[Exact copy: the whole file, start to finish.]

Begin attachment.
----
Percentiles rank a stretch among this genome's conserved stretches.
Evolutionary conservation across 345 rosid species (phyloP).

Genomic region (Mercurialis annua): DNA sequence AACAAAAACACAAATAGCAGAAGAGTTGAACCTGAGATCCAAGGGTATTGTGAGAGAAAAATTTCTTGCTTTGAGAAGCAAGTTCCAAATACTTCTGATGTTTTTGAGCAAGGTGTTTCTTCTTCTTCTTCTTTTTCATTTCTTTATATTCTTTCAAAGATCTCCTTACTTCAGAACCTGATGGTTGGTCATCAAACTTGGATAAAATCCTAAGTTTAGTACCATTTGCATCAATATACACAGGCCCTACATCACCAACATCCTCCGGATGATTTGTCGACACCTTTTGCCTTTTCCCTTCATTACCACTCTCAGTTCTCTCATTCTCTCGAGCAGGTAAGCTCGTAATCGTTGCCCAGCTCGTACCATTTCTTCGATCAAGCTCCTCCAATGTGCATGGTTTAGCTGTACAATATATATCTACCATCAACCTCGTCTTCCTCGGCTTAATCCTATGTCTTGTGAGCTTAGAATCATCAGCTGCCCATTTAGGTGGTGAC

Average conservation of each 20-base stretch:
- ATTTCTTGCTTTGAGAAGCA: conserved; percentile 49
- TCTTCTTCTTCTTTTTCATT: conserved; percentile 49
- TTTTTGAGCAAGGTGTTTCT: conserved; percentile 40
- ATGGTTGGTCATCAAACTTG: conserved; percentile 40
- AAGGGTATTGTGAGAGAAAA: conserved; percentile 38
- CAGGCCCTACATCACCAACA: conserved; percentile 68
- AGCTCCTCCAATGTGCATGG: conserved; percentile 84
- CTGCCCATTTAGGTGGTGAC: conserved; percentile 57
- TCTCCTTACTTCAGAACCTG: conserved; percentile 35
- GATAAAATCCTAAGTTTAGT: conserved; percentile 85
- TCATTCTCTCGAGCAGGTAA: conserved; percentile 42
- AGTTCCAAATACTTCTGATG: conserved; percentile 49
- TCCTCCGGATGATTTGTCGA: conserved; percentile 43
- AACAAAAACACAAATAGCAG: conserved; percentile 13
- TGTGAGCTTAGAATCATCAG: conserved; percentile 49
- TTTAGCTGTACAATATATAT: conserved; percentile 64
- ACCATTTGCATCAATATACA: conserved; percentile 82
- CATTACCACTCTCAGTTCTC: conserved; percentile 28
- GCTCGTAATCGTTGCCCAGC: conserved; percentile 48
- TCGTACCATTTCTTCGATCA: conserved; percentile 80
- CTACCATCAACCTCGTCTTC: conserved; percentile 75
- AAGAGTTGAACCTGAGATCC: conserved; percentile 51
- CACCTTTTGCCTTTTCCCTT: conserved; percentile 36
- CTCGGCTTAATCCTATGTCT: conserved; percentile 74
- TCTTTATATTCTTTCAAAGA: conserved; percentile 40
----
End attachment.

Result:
Percentiles rank a stretch among this genome's conserved stretches.
Evolutionary conservation across 345 rosid species (phyloP).

Genomic region (Mercurialis annua): DNA sequence AACAAAAACACAAATAGCAGAAGAGTTGAACCTGAGATCCAAGGGTATTGTGAGAGAAAAATTTCTTGCTTTGAGAAGCAAGTTCCAAATACTTCTGATGTTTTTGAGCAAGGTGTTTCTTCTTCTTCTTCTTTTTCATTTCTTTATATTCTTTCAAAGATCTCCTTACTTCAGAACCTGATGGTTGGTCATCAAACTTGGATAAAATCCTAAGTTTAGTACCATTTGCATCAATATACACAGGCCCTACATCACCAACATCCTCCGGATGATTTGTCGACACCTTTTGCCTTTTCCCTTCATTACCACTCTCAGTTCTCTCATTCTCTCGAGCAGGTAAGCTCGTAATCGTTGCCCAGCTCGTACCATTTCTTCGATCAAGCTCCTCCAATGTGCATGGTTTAGCTGTACAATATATATCTACCATCAACCTCGTCTTCCTCGGCTTAATCCTATGTCTTGTGAGCTTAGAATCATCAGCTGCCCATTTAGGTGGTGAC

Average conservation of each 20-base stretch:
- ATTTCTTGCTTTGAGAAGCA: conserved; percentile 49
- TCTTCTTCTTCTTTTTCATT: conserved; percentile 49
- TTTTTGAGCAAGGTGTTTCT: conserved; percentile 40
- ATGGTTGGTCATCAAACTTG: conserved; percentile 40
- AAGGGTATTGTGAGAGAAAA: conserved; percentile 38
- CAGGCCCTACATCACCAACA: conserved; percentile 68
- AGCTCCTCCAATGTGCATGG: conserved; percentile 84
- CTGCCCATTTAGGTGGTGAC: conserved; percentile 57
- TCTCCTTACTTCAGAACCTG: conserved; percentile 35
- GATAAAATCCTAAGTTTAGT: conserved; percentile 85
- TCATTCTCTCGAGCAGGTAA: conserved; percentile 42
- AGTTCCAAATACTTCTGATG: conserved; percentile 49
- TCCTCCGGATGATTTGTCGA: conserved; percentile 43
- AACAAAAACACAAATAGCAG: conserved; percentile 13
- TGTGAGCTTAGAATCATCAG: conserved; percentile 49
- TTTAGCTGTACAATATATAT: conserved; percentile 64
- ACCATTTGCATCAATATACA: conserved; percentile 82
- CATTACCACTCTCAGTTCTC: conserved; percentile 28
- GCTCGTAATCGTTGCCCAGC: conserved; percentile 48
- TCGTACCATTTCTTCGATCA: conserved; percentile 80
- CTACCATCAACCTCGTCTTC: conserved; percentile 75
- AAGAGTTGAACCTGAGATCC: conserved; percentile 51
- CACCTTTTGCCTTTTCCCTT: conserved; percentile 36
- CTCGGCTTAATCCTATGTCT: conserved; percentile 74
- TCTTTATATTCTTTCAAAGA: conserved; percentile 40